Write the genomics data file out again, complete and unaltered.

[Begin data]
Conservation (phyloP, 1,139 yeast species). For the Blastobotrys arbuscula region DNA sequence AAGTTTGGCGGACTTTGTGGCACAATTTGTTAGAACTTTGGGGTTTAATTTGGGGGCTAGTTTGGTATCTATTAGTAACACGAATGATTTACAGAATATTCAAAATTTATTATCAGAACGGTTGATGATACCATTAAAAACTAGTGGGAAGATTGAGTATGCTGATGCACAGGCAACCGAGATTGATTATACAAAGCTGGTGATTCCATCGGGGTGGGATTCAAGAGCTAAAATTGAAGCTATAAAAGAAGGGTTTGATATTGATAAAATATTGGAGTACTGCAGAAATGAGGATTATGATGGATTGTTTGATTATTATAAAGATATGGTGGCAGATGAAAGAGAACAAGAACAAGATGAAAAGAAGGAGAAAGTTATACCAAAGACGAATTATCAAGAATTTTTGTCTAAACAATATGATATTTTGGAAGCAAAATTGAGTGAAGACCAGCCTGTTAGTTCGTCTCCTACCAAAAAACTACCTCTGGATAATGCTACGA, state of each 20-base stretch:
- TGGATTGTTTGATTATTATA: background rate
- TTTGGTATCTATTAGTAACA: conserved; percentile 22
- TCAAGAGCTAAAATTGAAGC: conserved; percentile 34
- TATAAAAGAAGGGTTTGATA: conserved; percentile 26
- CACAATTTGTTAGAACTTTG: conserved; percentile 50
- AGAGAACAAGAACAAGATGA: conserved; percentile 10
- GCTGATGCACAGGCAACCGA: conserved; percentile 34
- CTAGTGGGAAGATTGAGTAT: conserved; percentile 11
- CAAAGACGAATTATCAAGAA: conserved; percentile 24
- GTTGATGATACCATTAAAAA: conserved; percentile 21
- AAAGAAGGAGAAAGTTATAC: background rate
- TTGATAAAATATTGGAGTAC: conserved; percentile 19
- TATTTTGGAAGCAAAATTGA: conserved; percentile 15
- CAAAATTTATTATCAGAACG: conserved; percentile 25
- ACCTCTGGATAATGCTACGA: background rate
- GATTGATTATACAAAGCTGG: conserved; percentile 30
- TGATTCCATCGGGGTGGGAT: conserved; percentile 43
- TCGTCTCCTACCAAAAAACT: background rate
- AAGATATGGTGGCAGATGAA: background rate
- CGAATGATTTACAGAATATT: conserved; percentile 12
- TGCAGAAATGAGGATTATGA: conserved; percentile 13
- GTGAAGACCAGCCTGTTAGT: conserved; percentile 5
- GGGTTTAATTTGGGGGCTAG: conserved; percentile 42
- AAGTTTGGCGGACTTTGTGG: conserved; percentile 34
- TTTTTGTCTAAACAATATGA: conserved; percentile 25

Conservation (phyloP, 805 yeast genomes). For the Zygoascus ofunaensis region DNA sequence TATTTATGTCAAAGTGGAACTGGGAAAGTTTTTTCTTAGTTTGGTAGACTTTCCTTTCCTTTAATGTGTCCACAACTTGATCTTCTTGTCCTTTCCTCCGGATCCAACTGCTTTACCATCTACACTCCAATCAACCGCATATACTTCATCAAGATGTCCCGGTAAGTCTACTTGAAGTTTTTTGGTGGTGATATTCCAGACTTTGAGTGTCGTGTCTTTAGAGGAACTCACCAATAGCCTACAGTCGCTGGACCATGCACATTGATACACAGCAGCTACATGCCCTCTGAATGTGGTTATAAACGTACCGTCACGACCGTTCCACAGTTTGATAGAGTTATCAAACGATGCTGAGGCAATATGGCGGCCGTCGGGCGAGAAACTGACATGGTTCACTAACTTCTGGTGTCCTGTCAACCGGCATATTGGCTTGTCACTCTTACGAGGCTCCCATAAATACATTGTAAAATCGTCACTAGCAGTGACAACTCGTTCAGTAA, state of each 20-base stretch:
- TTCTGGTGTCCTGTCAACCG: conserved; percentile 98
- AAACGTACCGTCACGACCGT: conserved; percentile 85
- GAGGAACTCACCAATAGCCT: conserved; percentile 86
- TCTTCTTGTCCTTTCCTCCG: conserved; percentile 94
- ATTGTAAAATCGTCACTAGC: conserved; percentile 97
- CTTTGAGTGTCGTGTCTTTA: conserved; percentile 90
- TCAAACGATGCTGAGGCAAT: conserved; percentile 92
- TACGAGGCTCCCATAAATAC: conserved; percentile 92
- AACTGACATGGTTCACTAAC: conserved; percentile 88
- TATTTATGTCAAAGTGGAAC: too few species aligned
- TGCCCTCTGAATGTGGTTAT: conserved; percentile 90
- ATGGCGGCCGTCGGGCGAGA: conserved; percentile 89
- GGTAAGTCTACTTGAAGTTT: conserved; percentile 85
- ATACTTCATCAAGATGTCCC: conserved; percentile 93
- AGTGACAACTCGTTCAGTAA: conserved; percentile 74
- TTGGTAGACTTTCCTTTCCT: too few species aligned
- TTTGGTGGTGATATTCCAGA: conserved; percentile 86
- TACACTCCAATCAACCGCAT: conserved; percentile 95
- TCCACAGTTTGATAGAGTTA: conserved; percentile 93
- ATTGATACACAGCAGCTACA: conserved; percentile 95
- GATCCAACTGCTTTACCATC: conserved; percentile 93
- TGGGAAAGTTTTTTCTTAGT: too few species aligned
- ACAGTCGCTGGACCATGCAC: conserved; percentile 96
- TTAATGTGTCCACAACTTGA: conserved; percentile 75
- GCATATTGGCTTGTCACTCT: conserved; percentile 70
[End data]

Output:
Conservation (phyloP, 1,139 yeast species). For the Blastobotrys arbuscula region DNA sequence AAGTTTGGCGGACTTTGTGGCACAATTTGTTAGAACTTTGGGGTTTAATTTGGGGGCTAGTTTGGTATCTATTAGTAACACGAATGATTTACAGAATATTCAAAATTTATTATCAGAACGGTTGATGATACCATTAAAAACTAGTGGGAAGATTGAGTATGCTGATGCACAGGCAACCGAGATTGATTATACAAAGCTGGTGATTCCATCGGGGTGGGATTCAAGAGCTAAAATTGAAGCTATAAAAGAAGGGTTTGATATTGATAAAATATTGGAGTACTGCAGAAATGAGGATTATGATGGATTGTTTGATTATTATAAAGATATGGTGGCAGATGAAAGAGAACAAGAACAAGATGAAAAGAAGGAGAAAGTTATACCAAAGACGAATTATCAAGAATTTTTGTCTAAACAATATGATATTTTGGAAGCAAAATTGAGTGAAGACCAGCCTGTTAGTTCGTCTCCTACCAAAAAACTACCTCTGGATAATGCTACGA, state of each 20-base stretch:
- TGGATTGTTTGATTATTATA: background rate
- TTTGGTATCTATTAGTAACA: conserved; percentile 22
- TCAAGAGCTAAAATTGAAGC: conserved; percentile 34
- TATAAAAGAAGGGTTTGATA: conserved; percentile 26
- CACAATTTGTTAGAACTTTG: conserved; percentile 50
- AGAGAACAAGAACAAGATGA: conserved; percentile 10
- GCTGATGCACAGGCAACCGA: conserved; percentile 34
- CTAGTGGGAAGATTGAGTAT: conserved; percentile 11
- CAAAGACGAATTATCAAGAA: conserved; percentile 24
- GTTGATGATACCATTAAAAA: conserved; percentile 21
- AAAGAAGGAGAAAGTTATAC: background rate
- TTGATAAAATATTGGAGTAC: conserved; percentile 19
- TATTTTGGAAGCAAAATTGA: conserved; percentile 15
- CAAAATTTATTATCAGAACG: conserved; percentile 25
- ACCTCTGGATAATGCTACGA: background rate
- GATTGATTATACAAAGCTGG: conserved; percentile 30
- TGATTCCATCGGGGTGGGAT: conserved; percentile 43
- TCGTCTCCTACCAAAAAACT: background rate
- AAGATATGGTGGCAGATGAA: background rate
- CGAATGATTTACAGAATATT: conserved; percentile 12
- TGCAGAAATGAGGATTATGA: conserved; percentile 13
- GTGAAGACCAGCCTGTTAGT: conserved; percentile 5
- GGGTTTAATTTGGGGGCTAG: conserved; percentile 42
- AAGTTTGGCGGACTTTGTGG: conserved; percentile 34
- TTTTTGTCTAAACAATATGA: conserved; percentile 25

Conservation (phyloP, 805 yeast genomes). For the Zygoascus ofunaensis region DNA sequence TATTTATGTCAAAGTGGAACTGGGAAAGTTTTTTCTTAGTTTGGTAGACTTTCCTTTCCTTTAATGTGTCCACAACTTGATCTTCTTGTCCTTTCCTCCGGATCCAACTGCTTTACCATCTACACTCCAATCAACCGCATATACTTCATCAAGATGTCCCGGTAAGTCTACTTGAAGTTTTTTGGTGGTGATATTCCAGACTTTGAGTGTCGTGTCTTTAGAGGAACTCACCAATAGCCTACAGTCGCTGGACCATGCACATTGATACACAGCAGCTACATGCCCTCTGAATGTGGTTATAAACGTACCGTCACGACCGTTCCACAGTTTGATAGAGTTATCAAACGATGCTGAGGCAATATGGCGGCCGTCGGGCGAGAAACTGACATGGTTCACTAACTTCTGGTGTCCTGTCAACCGGCATATTGGCTTGTCACTCTTACGAGGCTCCCATAAATACATTGTAAAATCGTCACTAGCAGTGACAACTCGTTCAGTAA, state of each 20-base stretch:
- TTCTGGTGTCCTGTCAACCG: conserved; percentile 98
- AAACGTACCGTCACGACCGT: conserved; percentile 85
- GAGGAACTCACCAATAGCCT: conserved; percentile 86
- TCTTCTTGTCCTTTCCTCCG: conserved; percentile 94
- ATTGTAAAATCGTCACTAGC: conserved; percentile 97
- CTTTGAGTGTCGTGTCTTTA: conserved; percentile 90
- TCAAACGATGCTGAGGCAAT: conserved; percentile 92
- TACGAGGCTCCCATAAATAC: conserved; percentile 92
- AACTGACATGGTTCACTAAC: conserved; percentile 88
- TATTTATGTCAAAGTGGAAC: too few species aligned
- TGCCCTCTGAATGTGGTTAT: conserved; percentile 90
- ATGGCGGCCGTCGGGCGAGA: conserved; percentile 89
- GGTAAGTCTACTTGAAGTTT: conserved; percentile 85
- ATACTTCATCAAGATGTCCC: conserved; percentile 93
- AGTGACAACTCGTTCAGTAA: conserved; percentile 74
- TTGGTAGACTTTCCTTTCCT: too few species aligned
- TTTGGTGGTGATATTCCAGA: conserved; percentile 86
- TACACTCCAATCAACCGCAT: conserved; percentile 95
- TCCACAGTTTGATAGAGTTA: conserved; percentile 93
- ATTGATACACAGCAGCTACA: conserved; percentile 95
- GATCCAACTGCTTTACCATC: conserved; percentile 93
- TGGGAAAGTTTTTTCTTAGT: too few species aligned
- ACAGTCGCTGGACCATGCAC: conserved; percentile 96
- TTAATGTGTCCACAACTTGA: conserved; percentile 75
- GCATATTGGCTTGTCACTCT: conserved; percentile 70